I hope the word “inclusion” becomes unnecessary, because we all simply live together.
Just a few days ago, I was sitting at my desk across from a woman named Amanda. Amanda is 36 years old, and very put-together. She is a certified financial planner, and worked full-time until she had her second child. Her oldest is 4, and was diagnosed with autism at age 3. Her youngest, who was born just over a year ago, has Down syndrome.
Amanda told me that she was feeling overwhelmed because she didn’t know what supports and programs where out there and potentially available to her children. She said that when her second child was born, she was surprised to find that the hospital didn’t connect her with resources or send her home with more information about life planning for children with Down syndrome. Most people want an instruction manual when they come home from the hospital after having a child, but in her case, she felt it was especially important. What life-planning issues did she need to think about? What legal issues would she need to address? Were there any specific government benefits or programs that would help with care so that she could work full-time again? What about all this talk about Medicaid being cut down? She was equally unaware of groups that could help her learn more about raising a child with autism. She felt lost, like a person floating out on a raft in the middle of the ocean, with no land in sight, and no real knowledge of how to swim.
I realized, while she was talking, that Amanda wasn’t yet “plugged in” to the local community of people living with disabilities, because her children are still so young. Until children are old enough to go to school, parents get most of their information about what to do for their kids from pediatricians, or from other family members. That works well if your pediatrician or your brother knows about The Arc of Greensboro, or the Autism Society, and is able to help you make a connection. But based on my conversations with many parents, most feel lost until their children are much older and they happen to stumble upon someone with some knowledge of the local resources.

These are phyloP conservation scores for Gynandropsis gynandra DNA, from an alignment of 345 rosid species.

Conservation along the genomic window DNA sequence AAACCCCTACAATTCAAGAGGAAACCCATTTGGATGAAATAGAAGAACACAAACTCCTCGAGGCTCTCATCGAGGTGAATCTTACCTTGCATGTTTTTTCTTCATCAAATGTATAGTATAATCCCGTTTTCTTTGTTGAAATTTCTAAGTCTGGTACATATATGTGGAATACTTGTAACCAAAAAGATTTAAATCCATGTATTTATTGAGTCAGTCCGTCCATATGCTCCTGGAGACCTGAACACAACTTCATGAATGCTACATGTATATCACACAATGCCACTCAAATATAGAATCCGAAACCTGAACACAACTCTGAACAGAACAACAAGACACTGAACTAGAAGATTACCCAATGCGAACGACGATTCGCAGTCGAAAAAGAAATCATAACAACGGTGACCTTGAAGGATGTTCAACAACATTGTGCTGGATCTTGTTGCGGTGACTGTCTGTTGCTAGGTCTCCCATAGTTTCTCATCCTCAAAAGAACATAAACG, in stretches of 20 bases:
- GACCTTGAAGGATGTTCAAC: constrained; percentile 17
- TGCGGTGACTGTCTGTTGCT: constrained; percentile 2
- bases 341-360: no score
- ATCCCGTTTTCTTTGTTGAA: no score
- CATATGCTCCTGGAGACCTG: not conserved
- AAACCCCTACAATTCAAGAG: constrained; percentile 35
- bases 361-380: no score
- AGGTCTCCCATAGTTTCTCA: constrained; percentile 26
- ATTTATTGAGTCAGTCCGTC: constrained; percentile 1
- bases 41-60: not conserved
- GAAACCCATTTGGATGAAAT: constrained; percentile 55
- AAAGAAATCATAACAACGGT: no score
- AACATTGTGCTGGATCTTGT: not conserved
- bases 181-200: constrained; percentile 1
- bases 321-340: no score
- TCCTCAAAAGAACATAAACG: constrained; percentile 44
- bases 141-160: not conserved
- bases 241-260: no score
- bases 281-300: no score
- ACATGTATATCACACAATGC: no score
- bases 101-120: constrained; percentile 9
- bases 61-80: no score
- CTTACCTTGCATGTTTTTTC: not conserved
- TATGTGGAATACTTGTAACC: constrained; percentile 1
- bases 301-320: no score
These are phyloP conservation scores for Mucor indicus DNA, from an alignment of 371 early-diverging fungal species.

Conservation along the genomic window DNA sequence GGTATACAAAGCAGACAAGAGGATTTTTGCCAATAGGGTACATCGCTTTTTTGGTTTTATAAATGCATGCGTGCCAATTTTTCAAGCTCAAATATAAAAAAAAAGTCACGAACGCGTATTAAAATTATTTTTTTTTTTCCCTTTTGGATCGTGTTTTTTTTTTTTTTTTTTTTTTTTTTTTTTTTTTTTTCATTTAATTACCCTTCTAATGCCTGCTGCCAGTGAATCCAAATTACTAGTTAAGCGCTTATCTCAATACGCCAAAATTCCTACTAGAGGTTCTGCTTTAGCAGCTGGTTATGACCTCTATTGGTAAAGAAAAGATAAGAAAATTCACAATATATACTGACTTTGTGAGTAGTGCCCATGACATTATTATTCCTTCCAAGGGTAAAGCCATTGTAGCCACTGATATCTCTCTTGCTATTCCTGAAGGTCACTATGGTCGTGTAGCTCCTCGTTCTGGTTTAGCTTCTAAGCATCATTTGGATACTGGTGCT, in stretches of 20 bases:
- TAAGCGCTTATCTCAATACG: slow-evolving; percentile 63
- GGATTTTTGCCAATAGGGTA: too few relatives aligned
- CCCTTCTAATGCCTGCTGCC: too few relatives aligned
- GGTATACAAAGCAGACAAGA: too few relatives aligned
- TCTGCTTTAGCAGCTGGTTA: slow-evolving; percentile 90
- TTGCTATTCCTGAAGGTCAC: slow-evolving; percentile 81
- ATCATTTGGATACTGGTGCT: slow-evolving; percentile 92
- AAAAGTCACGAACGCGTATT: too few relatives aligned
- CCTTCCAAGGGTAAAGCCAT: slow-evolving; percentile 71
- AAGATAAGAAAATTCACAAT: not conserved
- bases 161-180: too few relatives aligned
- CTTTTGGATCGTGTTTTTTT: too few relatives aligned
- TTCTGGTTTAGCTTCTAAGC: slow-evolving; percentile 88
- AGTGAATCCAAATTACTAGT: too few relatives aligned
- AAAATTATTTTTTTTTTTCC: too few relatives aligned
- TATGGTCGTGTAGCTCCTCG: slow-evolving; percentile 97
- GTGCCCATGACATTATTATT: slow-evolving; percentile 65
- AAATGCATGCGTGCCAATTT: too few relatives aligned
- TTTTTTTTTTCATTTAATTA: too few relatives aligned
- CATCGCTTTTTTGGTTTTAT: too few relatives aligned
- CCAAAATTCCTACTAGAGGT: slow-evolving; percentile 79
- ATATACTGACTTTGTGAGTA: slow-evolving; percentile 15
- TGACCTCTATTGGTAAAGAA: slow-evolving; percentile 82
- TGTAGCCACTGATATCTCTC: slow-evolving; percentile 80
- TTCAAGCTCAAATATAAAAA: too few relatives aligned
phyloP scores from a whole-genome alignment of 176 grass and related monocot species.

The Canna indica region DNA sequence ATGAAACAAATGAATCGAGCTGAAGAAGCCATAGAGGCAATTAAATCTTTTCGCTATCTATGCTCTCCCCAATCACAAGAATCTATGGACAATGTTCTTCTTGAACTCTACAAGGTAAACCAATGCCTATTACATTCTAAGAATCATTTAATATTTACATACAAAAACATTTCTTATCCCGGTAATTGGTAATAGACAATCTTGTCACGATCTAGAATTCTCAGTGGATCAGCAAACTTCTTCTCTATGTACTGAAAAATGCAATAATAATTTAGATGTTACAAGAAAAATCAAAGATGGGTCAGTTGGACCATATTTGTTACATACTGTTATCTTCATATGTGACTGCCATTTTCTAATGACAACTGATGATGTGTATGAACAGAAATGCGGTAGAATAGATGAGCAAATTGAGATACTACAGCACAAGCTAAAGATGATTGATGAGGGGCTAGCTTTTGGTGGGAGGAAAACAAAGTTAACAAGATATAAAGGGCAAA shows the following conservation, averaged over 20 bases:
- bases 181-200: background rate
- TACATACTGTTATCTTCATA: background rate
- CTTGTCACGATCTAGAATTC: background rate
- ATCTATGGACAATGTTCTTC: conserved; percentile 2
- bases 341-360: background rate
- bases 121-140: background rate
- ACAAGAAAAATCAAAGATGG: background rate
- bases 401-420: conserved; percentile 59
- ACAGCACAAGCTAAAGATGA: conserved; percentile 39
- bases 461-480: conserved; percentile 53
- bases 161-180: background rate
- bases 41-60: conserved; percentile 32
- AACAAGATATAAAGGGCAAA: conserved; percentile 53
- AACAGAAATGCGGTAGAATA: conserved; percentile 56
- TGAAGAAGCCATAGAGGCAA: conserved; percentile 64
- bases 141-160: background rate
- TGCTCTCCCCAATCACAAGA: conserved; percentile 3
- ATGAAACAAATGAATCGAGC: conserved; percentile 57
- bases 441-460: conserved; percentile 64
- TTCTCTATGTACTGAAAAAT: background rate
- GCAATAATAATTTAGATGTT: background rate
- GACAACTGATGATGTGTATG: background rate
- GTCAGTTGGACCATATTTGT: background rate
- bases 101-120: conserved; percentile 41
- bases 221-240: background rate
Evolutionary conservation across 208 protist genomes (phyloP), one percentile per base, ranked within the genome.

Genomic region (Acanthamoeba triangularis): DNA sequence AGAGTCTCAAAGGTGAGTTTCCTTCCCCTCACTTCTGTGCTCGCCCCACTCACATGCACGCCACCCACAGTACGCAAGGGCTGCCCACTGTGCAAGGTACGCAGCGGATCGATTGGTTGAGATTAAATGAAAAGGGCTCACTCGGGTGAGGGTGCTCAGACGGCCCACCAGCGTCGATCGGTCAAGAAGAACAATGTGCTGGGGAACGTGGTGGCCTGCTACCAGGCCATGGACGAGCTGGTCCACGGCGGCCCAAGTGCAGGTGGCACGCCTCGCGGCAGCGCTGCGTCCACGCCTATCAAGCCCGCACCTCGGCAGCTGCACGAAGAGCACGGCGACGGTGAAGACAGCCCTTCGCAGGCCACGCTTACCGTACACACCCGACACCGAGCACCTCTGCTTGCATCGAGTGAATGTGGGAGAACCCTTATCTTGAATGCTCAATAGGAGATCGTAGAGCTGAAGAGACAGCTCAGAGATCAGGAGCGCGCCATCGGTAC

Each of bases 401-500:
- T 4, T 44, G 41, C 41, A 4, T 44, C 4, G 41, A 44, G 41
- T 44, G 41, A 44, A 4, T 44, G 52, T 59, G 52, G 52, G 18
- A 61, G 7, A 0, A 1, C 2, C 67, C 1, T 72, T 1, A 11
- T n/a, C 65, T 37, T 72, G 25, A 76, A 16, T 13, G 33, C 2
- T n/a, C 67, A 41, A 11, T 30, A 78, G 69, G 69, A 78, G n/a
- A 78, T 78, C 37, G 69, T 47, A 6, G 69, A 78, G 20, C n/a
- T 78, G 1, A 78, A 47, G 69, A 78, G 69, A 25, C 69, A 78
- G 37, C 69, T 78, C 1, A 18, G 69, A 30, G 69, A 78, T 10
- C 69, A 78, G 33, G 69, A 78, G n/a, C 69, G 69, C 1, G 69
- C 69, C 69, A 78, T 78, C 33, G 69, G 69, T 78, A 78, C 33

With our current political climate being what it is, many people are growing increasingly worried about the future. Almost daily, those who are “plugged in” learn of the dismantling or proposed defunding of government-based supports for people with disabilities. Programs like Medicaid, which provides basic medical assistance for many, are currently on the chopping block. For those people with more significant medical needs and their families, this program is invaluable. The proposed cuts to Medicaid would result in a loss of services to many, and would cap what Medicaid would be willing to pay on behalf of each person enrolled in the program. But most people who don’t have a child or sibling with a disability don’t know that.
Many of us are living with the fear that there is nothing we can do about the proposed and looming changes, but of course, that’s not true. Simply being aware, and making others aware, of the problems is crucial to moving things in a different direction. Like any other community or group, people with disabilities tend to stick together. That’s good in a lot of ways, but the other side of that is that we tend to stick to ourselves. We should share our stories, our struggles, with people with and without disabilities in our community. Getting our friends together to talk about the issues that worry us, even if it’s just once a month, raises awareness among the general public and keeps everyone focused on the problems that need fixing. Some who don’t have a close family member with a disability are simply unaware of these issues, but would work hard to create more resources and supports after becoming conscious of the problems.
I hope that 2017 will be the year in which the “mainstream” and the “disability” communities merge, allowing for a better flow and exchange of ideas between people. I hope that people like Amanda don’t have to panic when their child is diagnosed with autism, because they already know what to do, they already have connections with people that can help guide them through the issues that may arise. I hope that those who aren’t personally affected by a disability will continue to take up the torches of those who are. I hope people with and without disabilities will advocate for thoughtful living, and design. I hope the word “inclusion” becomes unnecessary because we all simply live together, considerate of each other’s needs.
Kristy S. Andraos, Esq.
Elder Law, Special Needs Trusts and Planning, Guardianship
Andraos Law, PLLC
330 S. Greene Street, Suite 12B
Greensboro, NC 27401